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Congress making progress on SGR repeal



May 31, 2013

Two influential committees in the U.S. House of Representatives continue to work on a framework for eliminating the Medicare sustainable growth rate (SGR) formula. With the cost of eliminating the SGR at its lowest point in a decade, the congressional committees have been making progress on draft legislative language to fix the badly broken Medicare payment system.


The SGR formula has been threatening severe payment cuts to physician reimbursement for more than a decade. Over the years, moves to repeal the SGR have failed, due in large part to the large price tag of such a fix. Recent declines in spending on physician services have lowered the estimates on the price tag for a repeal of the SGR. In February, the Congressional Budget Office cut earlier projections in half when it said that it would cost $138 billion over 10 years to freeze physician pay rates. With the cost going down so dramatically, there's a concerted effort on both sides of the political aisle to get this problem fixed this year.


The most recent draft of the legislation, released last month, begins with a repeal of the SGR and a period of stable payment increases and would then move to a model that promotes quality, efficiency and value. While the draft doesn't specify what quality measures would be used, it does say that the measures would be physician developed and Medicare reimbursements would be based on quality scores relative to their peers, improvements in scores from previous years and clinical improvement activities. It also states that quality measures would be risk adjusted so that providers are not penalized for treating sicker or more complicated patients. The bill promises that physicians would receive timely feedback on their performances so they can identify areas for improvement.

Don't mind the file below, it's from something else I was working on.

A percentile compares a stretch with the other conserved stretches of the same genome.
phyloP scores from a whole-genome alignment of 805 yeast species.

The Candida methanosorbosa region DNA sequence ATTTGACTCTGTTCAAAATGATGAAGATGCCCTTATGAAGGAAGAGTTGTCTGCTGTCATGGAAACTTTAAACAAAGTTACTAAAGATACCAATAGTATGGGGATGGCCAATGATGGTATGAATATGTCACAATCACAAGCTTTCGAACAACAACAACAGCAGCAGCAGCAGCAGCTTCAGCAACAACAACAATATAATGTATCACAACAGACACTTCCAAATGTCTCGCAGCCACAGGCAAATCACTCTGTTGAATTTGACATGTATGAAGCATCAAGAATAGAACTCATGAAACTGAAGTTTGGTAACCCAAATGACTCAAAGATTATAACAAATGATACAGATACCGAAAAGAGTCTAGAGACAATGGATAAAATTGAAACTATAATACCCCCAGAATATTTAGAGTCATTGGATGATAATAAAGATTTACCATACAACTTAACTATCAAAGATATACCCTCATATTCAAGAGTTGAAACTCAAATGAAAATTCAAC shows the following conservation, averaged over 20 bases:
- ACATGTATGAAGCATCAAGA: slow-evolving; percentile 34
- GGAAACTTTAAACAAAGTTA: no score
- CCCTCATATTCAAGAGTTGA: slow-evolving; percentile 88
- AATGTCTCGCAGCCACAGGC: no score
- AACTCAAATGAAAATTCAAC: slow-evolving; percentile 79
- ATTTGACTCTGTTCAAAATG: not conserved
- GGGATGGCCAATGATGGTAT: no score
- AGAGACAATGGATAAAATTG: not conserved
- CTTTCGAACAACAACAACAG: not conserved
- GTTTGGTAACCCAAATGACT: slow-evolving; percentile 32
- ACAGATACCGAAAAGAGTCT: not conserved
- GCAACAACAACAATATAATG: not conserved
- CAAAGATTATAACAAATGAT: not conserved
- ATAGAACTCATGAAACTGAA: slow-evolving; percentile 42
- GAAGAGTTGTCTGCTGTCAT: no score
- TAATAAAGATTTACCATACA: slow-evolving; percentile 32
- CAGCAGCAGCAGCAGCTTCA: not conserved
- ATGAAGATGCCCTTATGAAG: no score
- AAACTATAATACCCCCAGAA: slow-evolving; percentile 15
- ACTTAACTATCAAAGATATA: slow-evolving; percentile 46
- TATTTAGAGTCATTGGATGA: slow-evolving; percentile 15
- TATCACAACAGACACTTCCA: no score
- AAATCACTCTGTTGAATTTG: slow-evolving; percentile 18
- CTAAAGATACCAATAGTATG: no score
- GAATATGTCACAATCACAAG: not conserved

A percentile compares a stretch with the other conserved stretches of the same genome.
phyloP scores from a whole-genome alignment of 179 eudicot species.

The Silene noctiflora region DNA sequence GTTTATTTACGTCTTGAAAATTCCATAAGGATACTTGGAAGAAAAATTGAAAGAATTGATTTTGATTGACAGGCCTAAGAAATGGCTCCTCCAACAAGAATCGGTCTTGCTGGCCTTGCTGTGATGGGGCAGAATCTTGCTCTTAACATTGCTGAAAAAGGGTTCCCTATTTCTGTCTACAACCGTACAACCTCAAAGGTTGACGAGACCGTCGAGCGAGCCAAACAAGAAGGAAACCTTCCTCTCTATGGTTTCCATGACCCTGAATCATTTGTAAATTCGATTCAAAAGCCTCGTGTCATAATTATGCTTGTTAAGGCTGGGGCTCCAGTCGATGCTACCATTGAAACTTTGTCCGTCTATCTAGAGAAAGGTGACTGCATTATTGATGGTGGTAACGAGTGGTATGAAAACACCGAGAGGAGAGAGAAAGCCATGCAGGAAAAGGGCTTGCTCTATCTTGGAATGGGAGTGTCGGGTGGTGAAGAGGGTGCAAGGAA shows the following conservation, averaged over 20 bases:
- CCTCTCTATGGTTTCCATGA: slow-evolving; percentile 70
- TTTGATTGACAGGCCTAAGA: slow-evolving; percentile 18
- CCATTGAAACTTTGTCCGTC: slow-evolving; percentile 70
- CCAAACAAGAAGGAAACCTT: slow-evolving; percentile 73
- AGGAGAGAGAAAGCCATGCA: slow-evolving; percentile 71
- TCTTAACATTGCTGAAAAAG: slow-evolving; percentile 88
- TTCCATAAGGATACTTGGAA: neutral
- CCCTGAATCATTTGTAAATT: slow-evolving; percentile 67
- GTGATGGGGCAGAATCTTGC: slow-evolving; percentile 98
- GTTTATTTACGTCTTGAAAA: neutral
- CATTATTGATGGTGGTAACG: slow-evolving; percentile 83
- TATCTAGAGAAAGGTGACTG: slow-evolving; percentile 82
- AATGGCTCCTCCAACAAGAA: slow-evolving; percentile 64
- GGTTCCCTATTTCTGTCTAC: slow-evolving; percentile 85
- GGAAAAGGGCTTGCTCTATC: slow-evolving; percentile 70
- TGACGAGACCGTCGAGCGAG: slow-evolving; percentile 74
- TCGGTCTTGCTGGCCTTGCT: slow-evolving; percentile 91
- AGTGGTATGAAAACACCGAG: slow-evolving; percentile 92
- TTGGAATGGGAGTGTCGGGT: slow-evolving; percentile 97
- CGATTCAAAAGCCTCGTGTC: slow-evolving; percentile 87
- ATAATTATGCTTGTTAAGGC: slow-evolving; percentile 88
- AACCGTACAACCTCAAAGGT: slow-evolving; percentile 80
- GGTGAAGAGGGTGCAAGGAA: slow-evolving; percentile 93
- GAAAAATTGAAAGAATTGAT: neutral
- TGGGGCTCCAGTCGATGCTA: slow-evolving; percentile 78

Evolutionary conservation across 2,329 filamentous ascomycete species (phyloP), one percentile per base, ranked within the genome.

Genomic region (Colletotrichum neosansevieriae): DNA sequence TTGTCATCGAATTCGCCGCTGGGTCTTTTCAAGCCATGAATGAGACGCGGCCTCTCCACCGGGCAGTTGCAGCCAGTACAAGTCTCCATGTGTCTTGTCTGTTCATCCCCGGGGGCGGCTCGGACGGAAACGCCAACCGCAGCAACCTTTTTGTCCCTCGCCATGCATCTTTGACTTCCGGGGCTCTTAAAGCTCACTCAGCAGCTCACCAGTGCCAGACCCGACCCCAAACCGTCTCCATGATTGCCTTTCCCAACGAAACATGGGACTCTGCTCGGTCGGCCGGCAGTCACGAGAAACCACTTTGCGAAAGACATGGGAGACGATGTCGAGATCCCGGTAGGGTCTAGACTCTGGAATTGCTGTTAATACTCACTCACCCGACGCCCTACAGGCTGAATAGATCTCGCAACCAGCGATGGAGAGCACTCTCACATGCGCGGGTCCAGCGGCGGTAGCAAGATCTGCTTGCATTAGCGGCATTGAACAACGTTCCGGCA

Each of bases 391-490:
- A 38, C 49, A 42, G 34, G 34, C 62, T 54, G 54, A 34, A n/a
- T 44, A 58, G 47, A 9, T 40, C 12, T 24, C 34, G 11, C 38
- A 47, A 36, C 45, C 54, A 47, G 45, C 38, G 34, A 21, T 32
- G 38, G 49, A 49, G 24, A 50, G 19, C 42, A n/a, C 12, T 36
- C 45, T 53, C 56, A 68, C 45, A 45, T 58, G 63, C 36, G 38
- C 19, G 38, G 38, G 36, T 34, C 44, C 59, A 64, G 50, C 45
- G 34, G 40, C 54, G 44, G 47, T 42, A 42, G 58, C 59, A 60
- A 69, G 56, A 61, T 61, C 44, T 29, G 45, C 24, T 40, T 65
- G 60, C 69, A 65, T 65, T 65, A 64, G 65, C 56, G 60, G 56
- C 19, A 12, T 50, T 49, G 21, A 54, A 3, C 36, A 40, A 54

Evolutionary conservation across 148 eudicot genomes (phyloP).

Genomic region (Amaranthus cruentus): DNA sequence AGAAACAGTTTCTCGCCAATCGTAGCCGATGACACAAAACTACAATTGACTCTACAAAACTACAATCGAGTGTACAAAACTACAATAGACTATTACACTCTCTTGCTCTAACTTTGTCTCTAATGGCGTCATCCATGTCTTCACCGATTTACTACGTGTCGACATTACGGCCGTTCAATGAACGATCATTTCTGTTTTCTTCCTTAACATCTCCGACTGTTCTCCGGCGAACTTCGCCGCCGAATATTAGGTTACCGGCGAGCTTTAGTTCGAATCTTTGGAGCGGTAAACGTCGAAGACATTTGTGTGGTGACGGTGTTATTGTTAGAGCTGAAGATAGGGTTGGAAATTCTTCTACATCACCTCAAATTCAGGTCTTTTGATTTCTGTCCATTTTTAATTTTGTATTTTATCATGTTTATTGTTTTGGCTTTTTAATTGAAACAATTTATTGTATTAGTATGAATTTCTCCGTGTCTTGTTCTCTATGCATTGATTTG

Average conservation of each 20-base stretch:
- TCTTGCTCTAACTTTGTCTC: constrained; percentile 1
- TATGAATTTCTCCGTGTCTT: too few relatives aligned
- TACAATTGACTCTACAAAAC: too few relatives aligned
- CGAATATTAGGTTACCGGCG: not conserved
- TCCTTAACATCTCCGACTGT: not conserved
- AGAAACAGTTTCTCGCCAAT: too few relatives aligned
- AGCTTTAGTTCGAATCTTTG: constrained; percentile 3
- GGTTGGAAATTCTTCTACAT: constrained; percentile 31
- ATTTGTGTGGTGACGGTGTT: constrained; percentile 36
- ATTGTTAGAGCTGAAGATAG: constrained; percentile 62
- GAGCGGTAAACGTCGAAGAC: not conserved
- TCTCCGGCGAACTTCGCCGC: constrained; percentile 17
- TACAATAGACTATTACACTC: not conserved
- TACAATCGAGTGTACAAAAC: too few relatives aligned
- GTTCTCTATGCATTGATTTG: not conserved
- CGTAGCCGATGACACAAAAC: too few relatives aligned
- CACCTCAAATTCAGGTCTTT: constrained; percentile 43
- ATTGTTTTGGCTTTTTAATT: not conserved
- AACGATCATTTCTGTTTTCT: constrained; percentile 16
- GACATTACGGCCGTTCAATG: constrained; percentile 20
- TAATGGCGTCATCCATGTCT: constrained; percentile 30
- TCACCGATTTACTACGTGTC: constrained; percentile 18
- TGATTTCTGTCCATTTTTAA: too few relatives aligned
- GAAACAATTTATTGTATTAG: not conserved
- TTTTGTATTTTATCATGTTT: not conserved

Lawmakers are also intent on minimizing reporting burdens and encouraging flexibility in the quality measures that would help determine future pay rates. It also lays out a framework for physician practices to select a payment and delivery model that best fits their individual situation.


The California Medical Association (CMA) supports the general approach and is pleased to see that physician groups are engaged in the process. The draft is consistent with the American Medical Association’s (AMA) SGR Task Force’s principles, developed by AMA, national specialty societies and state medical associations, including CMA. CMA will continue to engage with the committee staff as they further develop the proposal.


Contact: Elizabeth McNeil, (800) 786-4262 or emcneil@cmadocs.org.

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